on this pattern. This predictability helps all members of the Learning
Circle organize their project work. The use of consistent subject
headers will help others schools in storing their mail.
Responsible Team Work
The participants in your Learning Circle will be waiting
to see what you will be sending on their projects. It will help everyone
if you send a weekly classroom update message.
It is likely that you and your students will enjoy the challenge
of most, or all, of your Learning Circle projects. It is possible that
one of the projects may not capture your students' interest. It may be
too difficult, request information that they cannot find, or you may judge
the content not to be age appropriate or too controversial. You can help
your Circle partners by finding participants from another class. Another
option might be for you to write a short response yourself. By signing
up as a participant or finding someone outside of the class to respond
to a project not appropriate for your students, you make clear your commitment
to help all of the projects in your Learning Circle.
If, for some reason, there will not be a response from your
site for one or more of the projects, please let the sponsoring
class(es) know as soon as possible. It is not fair to your partners to
keep them waiting for a work that will not be coming. It is important
to let others know both what level of response to expect from your site
and when they can expect to receive it.
Learning to work in teams is an important work skill. Help
your students to understand that others are depending on them and they
are depending on others. In any team, there is usually a weak link, someone
who is unable to do as much as others had hoped. What happens in this
situation? What makes a productive team from one that falls apart? What
does it mean to call a group a team? Helping students to understand productive
and nonproductive strategies is part of the learning that takes place
in this unique environment. When faced with a non-productive team member
what strategies are likely to improve the situation? What strategies are
likely to lead to a worse team outcome?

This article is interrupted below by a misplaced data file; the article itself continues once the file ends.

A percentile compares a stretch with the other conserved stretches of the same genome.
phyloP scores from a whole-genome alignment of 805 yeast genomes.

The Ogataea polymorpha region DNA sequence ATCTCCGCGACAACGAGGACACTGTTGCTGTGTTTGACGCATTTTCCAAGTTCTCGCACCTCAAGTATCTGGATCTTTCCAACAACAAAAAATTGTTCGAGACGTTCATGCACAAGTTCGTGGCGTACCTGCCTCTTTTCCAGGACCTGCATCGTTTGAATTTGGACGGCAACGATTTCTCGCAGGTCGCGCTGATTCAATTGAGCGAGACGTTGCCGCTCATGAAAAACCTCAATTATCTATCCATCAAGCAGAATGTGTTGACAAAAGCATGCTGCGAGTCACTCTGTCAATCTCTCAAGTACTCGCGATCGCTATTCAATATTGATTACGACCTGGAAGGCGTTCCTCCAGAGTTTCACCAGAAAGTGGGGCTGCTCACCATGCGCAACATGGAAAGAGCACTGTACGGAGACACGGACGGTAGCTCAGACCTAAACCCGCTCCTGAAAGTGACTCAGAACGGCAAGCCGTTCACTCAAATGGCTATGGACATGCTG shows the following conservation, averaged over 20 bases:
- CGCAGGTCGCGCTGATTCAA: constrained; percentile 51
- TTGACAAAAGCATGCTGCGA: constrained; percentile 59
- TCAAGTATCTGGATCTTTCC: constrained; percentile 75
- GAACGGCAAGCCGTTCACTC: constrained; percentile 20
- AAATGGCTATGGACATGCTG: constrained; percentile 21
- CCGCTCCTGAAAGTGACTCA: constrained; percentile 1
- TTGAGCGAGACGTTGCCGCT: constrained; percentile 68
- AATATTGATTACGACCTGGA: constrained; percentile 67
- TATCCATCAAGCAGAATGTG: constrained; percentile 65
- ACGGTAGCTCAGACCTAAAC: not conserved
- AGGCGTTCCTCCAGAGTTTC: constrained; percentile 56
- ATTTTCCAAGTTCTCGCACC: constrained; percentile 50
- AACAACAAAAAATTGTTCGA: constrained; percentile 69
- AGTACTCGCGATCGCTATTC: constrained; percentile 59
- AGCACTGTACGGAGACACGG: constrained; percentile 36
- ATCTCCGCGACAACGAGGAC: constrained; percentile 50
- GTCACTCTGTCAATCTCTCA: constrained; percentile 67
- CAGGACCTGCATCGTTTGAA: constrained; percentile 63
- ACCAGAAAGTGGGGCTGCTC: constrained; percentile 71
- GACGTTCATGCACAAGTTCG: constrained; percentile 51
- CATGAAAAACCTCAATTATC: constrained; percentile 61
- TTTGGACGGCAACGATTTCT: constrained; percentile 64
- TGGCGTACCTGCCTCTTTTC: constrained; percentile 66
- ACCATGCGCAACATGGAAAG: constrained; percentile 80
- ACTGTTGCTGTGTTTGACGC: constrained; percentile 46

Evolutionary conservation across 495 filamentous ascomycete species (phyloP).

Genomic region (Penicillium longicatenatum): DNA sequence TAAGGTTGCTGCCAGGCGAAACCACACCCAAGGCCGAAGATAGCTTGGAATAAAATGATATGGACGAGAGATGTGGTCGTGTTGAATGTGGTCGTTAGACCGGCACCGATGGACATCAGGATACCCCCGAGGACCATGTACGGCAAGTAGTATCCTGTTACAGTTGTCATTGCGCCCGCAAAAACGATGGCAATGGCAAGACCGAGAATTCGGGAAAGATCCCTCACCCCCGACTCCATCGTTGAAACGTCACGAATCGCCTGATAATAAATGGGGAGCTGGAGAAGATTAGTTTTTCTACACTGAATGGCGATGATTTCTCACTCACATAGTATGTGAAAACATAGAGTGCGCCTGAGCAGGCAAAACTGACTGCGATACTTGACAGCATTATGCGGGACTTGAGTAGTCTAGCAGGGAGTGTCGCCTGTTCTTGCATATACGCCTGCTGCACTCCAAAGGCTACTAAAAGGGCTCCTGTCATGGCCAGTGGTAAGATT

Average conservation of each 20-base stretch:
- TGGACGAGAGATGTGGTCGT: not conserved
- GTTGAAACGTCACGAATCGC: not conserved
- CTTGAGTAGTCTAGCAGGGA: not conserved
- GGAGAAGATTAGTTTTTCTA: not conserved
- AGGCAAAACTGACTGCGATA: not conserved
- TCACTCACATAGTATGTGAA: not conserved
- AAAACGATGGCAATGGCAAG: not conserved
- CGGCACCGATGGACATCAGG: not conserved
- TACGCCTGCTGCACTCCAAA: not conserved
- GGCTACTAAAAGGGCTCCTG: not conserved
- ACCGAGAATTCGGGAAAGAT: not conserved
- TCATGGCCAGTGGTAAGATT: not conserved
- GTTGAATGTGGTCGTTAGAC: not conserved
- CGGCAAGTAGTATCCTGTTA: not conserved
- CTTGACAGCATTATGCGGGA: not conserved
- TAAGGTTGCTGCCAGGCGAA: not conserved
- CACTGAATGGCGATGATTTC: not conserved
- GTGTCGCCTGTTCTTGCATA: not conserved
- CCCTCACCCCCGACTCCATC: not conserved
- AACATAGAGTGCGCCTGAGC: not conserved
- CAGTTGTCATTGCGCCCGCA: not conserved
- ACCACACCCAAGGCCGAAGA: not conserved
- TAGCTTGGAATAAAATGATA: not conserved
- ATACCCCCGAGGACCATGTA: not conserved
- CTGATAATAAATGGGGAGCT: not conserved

Learning Circles are created by the interactions of everyone
in the team. Some Learning Circles are incredible experiences in group
cooperation and teamwork. Everyone is ready and eager to work and each
school team has the tools and time to contribute to all projects. In other
Circles the participation levels are not well matched. For example a few
schools might have a lab of networked computers and a period each day
devoted to their Learning Circle participation. Other schools might have
one or more computers in the classroom with student groups cycling through
to send their work. In some cases the only computer is found at the home
of the teacher who takes student work home each night and tries to keep
up with typing and sending. Different patterns of access to technology
are often reflected in the volume and quality of materials sent.
Students with access to network computers sometimes send high volumes
of unedited work. Students with limited access send less work and it may
or may not be of better quality.
Understanding differences, offers of help and humorous reminders
of deadlines are ways of helping others meet their deadlines. Insults,
demands and angry pleas are not as likely to increase group productivity.
Helping students to monitor their social skills as well as their work
on projects can be a very valuable education.
Teachers comment on their
experiences in exchanging work on Learning Circle projects.
The "Exchange of Student Work" Checklist
The "Exchange of Student Work" Checklist
will help you see if you are ready for Phase 5:Organizing the Circle Publication.
Copyright © 1997, 2002, Margaret